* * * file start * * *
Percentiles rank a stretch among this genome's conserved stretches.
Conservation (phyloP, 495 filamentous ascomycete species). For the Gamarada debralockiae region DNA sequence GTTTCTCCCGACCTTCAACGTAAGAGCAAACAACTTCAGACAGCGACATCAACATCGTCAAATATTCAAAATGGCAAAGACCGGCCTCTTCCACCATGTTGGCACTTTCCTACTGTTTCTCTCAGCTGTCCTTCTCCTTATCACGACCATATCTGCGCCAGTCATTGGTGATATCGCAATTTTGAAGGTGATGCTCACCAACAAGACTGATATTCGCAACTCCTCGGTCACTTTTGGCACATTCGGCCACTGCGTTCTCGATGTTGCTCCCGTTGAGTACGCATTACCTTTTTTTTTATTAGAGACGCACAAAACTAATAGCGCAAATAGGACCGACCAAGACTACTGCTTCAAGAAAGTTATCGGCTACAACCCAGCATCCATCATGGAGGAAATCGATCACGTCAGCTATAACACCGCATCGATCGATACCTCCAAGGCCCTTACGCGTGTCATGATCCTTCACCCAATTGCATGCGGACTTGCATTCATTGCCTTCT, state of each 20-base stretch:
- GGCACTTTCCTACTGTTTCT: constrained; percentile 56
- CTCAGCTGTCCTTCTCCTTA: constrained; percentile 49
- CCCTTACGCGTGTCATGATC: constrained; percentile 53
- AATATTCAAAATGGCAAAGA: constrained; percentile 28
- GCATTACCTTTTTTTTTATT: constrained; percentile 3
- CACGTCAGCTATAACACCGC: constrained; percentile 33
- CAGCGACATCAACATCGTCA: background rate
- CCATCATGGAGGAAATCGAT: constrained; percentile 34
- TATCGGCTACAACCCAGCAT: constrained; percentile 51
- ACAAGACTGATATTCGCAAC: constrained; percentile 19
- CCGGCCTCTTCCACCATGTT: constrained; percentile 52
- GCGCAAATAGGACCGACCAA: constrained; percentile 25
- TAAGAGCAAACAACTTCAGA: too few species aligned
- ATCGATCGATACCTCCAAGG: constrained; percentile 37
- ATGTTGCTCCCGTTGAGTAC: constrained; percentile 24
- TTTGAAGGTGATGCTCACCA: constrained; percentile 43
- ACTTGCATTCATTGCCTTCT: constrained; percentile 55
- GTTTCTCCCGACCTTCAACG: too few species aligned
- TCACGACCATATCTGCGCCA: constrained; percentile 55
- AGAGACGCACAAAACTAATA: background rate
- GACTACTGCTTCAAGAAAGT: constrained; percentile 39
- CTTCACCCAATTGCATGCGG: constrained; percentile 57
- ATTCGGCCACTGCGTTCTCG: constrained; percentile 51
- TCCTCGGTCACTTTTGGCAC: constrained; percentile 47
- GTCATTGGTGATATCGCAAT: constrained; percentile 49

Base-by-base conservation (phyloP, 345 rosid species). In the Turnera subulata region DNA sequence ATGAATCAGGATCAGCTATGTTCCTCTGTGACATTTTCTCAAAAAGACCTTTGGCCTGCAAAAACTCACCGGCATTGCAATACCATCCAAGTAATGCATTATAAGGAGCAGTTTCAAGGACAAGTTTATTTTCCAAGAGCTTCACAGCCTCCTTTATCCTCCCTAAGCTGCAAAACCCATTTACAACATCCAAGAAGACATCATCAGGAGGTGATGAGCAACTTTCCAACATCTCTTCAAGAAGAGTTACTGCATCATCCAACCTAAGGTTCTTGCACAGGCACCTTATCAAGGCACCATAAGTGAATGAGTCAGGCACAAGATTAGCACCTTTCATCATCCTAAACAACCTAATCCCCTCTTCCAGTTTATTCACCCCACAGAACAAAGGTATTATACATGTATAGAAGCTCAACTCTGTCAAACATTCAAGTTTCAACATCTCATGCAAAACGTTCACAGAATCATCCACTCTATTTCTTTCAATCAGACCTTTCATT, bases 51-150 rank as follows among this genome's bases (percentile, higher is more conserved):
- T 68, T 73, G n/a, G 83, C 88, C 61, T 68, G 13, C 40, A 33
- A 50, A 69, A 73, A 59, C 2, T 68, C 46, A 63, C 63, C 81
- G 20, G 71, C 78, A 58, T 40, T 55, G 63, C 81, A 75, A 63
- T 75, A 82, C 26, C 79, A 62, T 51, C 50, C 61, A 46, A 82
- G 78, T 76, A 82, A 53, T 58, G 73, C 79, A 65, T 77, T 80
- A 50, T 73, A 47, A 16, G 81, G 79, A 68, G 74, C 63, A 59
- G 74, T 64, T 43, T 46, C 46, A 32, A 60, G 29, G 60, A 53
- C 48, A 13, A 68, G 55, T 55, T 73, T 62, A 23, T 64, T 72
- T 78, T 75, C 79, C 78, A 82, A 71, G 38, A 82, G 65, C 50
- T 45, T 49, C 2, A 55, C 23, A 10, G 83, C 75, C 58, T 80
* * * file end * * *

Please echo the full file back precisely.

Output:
Percentiles rank a stretch among this genome's conserved stretches.
Conservation (phyloP, 495 filamentous ascomycete species). For the Gamarada debralockiae region DNA sequence GTTTCTCCCGACCTTCAACGTAAGAGCAAACAACTTCAGACAGCGACATCAACATCGTCAAATATTCAAAATGGCAAAGACCGGCCTCTTCCACCATGTTGGCACTTTCCTACTGTTTCTCTCAGCTGTCCTTCTCCTTATCACGACCATATCTGCGCCAGTCATTGGTGATATCGCAATTTTGAAGGTGATGCTCACCAACAAGACTGATATTCGCAACTCCTCGGTCACTTTTGGCACATTCGGCCACTGCGTTCTCGATGTTGCTCCCGTTGAGTACGCATTACCTTTTTTTTTATTAGAGACGCACAAAACTAATAGCGCAAATAGGACCGACCAAGACTACTGCTTCAAGAAAGTTATCGGCTACAACCCAGCATCCATCATGGAGGAAATCGATCACGTCAGCTATAACACCGCATCGATCGATACCTCCAAGGCCCTTACGCGTGTCATGATCCTTCACCCAATTGCATGCGGACTTGCATTCATTGCCTTCT, state of each 20-base stretch:
- GGCACTTTCCTACTGTTTCT: constrained; percentile 56
- CTCAGCTGTCCTTCTCCTTA: constrained; percentile 49
- CCCTTACGCGTGTCATGATC: constrained; percentile 53
- AATATTCAAAATGGCAAAGA: constrained; percentile 28
- GCATTACCTTTTTTTTTATT: constrained; percentile 3
- CACGTCAGCTATAACACCGC: constrained; percentile 33
- CAGCGACATCAACATCGTCA: background rate
- CCATCATGGAGGAAATCGAT: constrained; percentile 34
- TATCGGCTACAACCCAGCAT: constrained; percentile 51
- ACAAGACTGATATTCGCAAC: constrained; percentile 19
- CCGGCCTCTTCCACCATGTT: constrained; percentile 52
- GCGCAAATAGGACCGACCAA: constrained; percentile 25
- TAAGAGCAAACAACTTCAGA: too few species aligned
- ATCGATCGATACCTCCAAGG: constrained; percentile 37
- ATGTTGCTCCCGTTGAGTAC: constrained; percentile 24
- TTTGAAGGTGATGCTCACCA: constrained; percentile 43
- ACTTGCATTCATTGCCTTCT: constrained; percentile 55
- GTTTCTCCCGACCTTCAACG: too few species aligned
- TCACGACCATATCTGCGCCA: constrained; percentile 55
- AGAGACGCACAAAACTAATA: background rate
- GACTACTGCTTCAAGAAAGT: constrained; percentile 39
- CTTCACCCAATTGCATGCGG: constrained; percentile 57
- ATTCGGCCACTGCGTTCTCG: constrained; percentile 51
- TCCTCGGTCACTTTTGGCAC: constrained; percentile 47
- GTCATTGGTGATATCGCAAT: constrained; percentile 49

Base-by-base conservation (phyloP, 345 rosid species). In the Turnera subulata region DNA sequence ATGAATCAGGATCAGCTATGTTCCTCTGTGACATTTTCTCAAAAAGACCTTTGGCCTGCAAAAACTCACCGGCATTGCAATACCATCCAAGTAATGCATTATAAGGAGCAGTTTCAAGGACAAGTTTATTTTCCAAGAGCTTCACAGCCTCCTTTATCCTCCCTAAGCTGCAAAACCCATTTACAACATCCAAGAAGACATCATCAGGAGGTGATGAGCAACTTTCCAACATCTCTTCAAGAAGAGTTACTGCATCATCCAACCTAAGGTTCTTGCACAGGCACCTTATCAAGGCACCATAAGTGAATGAGTCAGGCACAAGATTAGCACCTTTCATCATCCTAAACAACCTAATCCCCTCTTCCAGTTTATTCACCCCACAGAACAAAGGTATTATACATGTATAGAAGCTCAACTCTGTCAAACATTCAAGTTTCAACATCTCATGCAAAACGTTCACAGAATCATCCACTCTATTTCTTTCAATCAGACCTTTCATT, bases 51-150 rank as follows among this genome's bases (percentile, higher is more conserved):
- T 68, T 73, G n/a, G 83, C 88, C 61, T 68, G 13, C 40, A 33
- A 50, A 69, A 73, A 59, C 2, T 68, C 46, A 63, C 63, C 81
- G 20, G 71, C 78, A 58, T 40, T 55, G 63, C 81, A 75, A 63
- T 75, A 82, C 26, C 79, A 62, T 51, C 50, C 61, A 46, A 82
- G 78, T 76, A 82, A 53, T 58, G 73, C 79, A 65, T 77, T 80
- A 50, T 73, A 47, A 16, G 81, G 79, A 68, G 74, C 63, A 59
- G 74, T 64, T 43, T 46, C 46, A 32, A 60, G 29, G 60, A 53
- C 48, A 13, A 68, G 55, T 55, T 73, T 62, A 23, T 64, T 72
- T 78, T 75, C 79, C 78, A 82, A 71, G 38, A 82, G 65, C 50
- T 45, T 49, C 2, A 55, C 23, A 10, G 83, C 75, C 58, T 80